By way of example, and not limitation, computer-readable media may include volatile and non-volatile, removable and non-removable media implemented in any method or technology for storage of information such as computer-readable instructions, data structures, program modules or other data. For example, computer-readable media includes, but is not limited to, RAM, ROM, EPROM, EEPROM, flash memory or other solid state memory technology, CD-ROM, digital versatile disks (“DVD”), HD-DVD, BLU-RAY, or other optical storage, magnetic cassettes, magnetic tape, magnetic disk storage or other magnetic storage devices, or any other medium which can be used to store the desired information and which can be accessed by the computer 800.

According to various embodiments, the computer 800 may operate in a networked environment using logical connections to remote computers through a network 106, such as the Internet. The computer 800 may connect to the network 106 through a network interface unit 806 connected to the bus 804. It should be appreciated that the network interface unit 806 may also be utilized to connect to other types of networks and remote computer systems. The computer 800 may also include an input/output controller 812 for receiving and processing input from a number of other devices, including a keyboard, mouse, or electronic stylus (not shown in FIG. 8). Similarly, an input/output controller may provide output to a display screen, a printer, or other type of output device (also not shown in FIG. 8).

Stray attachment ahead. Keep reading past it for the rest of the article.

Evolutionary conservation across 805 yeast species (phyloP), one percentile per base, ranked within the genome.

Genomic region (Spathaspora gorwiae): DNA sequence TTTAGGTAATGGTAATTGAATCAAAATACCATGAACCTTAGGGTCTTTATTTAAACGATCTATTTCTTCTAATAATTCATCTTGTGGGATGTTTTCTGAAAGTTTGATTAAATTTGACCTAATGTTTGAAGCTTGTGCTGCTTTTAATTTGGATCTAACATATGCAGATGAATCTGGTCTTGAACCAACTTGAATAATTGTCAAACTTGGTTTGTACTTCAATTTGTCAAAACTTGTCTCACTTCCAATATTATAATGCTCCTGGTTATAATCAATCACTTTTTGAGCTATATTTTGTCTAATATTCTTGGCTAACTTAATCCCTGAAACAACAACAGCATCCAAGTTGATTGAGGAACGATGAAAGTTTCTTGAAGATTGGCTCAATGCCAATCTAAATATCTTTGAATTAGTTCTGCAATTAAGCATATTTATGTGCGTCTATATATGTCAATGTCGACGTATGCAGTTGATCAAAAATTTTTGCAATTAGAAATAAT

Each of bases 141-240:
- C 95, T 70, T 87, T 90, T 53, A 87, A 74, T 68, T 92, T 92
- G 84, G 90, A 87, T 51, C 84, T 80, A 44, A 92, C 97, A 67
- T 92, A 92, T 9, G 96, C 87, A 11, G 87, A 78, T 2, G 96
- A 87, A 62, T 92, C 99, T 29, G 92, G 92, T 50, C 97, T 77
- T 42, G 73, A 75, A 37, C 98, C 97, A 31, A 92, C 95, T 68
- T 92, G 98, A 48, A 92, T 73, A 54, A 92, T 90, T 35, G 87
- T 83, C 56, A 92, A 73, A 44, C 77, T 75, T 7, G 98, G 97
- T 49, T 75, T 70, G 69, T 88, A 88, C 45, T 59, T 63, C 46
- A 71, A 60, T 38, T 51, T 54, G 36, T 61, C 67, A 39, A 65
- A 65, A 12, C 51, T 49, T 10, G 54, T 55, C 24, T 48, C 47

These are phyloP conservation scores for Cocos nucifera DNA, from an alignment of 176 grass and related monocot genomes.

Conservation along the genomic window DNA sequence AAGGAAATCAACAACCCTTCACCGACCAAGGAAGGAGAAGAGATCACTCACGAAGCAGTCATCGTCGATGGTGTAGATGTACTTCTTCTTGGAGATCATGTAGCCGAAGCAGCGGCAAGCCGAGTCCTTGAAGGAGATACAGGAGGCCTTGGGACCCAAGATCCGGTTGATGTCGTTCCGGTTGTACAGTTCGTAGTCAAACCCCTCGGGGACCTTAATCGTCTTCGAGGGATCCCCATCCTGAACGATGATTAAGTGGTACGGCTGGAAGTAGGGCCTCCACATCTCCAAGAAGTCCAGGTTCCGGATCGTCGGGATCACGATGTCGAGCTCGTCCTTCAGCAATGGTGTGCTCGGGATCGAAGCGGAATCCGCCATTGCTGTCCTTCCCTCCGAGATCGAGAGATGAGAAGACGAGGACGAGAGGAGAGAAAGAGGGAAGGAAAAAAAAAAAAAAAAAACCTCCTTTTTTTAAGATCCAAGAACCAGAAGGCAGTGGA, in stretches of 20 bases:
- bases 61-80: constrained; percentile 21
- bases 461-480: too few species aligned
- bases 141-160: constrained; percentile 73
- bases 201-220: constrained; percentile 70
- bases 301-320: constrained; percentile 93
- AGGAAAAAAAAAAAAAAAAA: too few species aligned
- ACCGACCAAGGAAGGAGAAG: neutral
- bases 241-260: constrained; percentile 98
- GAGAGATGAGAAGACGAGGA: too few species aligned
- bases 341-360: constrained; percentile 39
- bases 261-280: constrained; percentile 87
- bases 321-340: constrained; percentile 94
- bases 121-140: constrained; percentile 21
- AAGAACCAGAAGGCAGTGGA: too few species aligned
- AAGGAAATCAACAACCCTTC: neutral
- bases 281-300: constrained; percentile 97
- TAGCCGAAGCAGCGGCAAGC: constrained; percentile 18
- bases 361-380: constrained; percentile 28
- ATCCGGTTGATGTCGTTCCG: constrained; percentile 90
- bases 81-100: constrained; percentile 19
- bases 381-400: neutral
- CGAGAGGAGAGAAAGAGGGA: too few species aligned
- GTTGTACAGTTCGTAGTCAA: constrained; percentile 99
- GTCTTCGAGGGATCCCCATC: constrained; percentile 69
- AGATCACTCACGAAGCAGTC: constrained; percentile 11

As mentioned briefly above, a number of program modules and data files may be stored in the mass storage device 810 and RAM 814 of the computer 800, including an operating system 108 suitable for controlling the operation of a networked desktop or server computer. The mass storage device 810 and RAM 814 may also store one or more program modules. In particular, the mass storage device 810 and the RAM 814 may store a Web browser 110, a content server application 116, and the other program modules described above with respect to FIG. 1. Other program modules may also be stored in the mass storage device 810 and utilized by the computer 800.

Based on the foregoing, it should be appreciated that systems, methods, and computer-readable media for integrated content viewing and payment are provided herein. The implementations described herein are discussed primarily in the context of the viewing and purchase of still images. It should be appreciated, however, that the implementations described herein apply equally to video, audio, text, HTML, and other types of content. In the case of audio, the term resolution as used herein refers to the sampling rate of the audio. Zooming into and out of audio may also comprise playing audio samples at higher or lower sampling rates, respectively. In the case of movies, zooming may comprise increasing or decreasing the pixel resolution of each frame of a movie. Alternatively, zooming may comprise increasing or decreasing the number of frames in a given unit of time for the movie. For instance, a low-resolution movie may include only five frames per second, while a high-resolution version may include a hundred or more frames per second.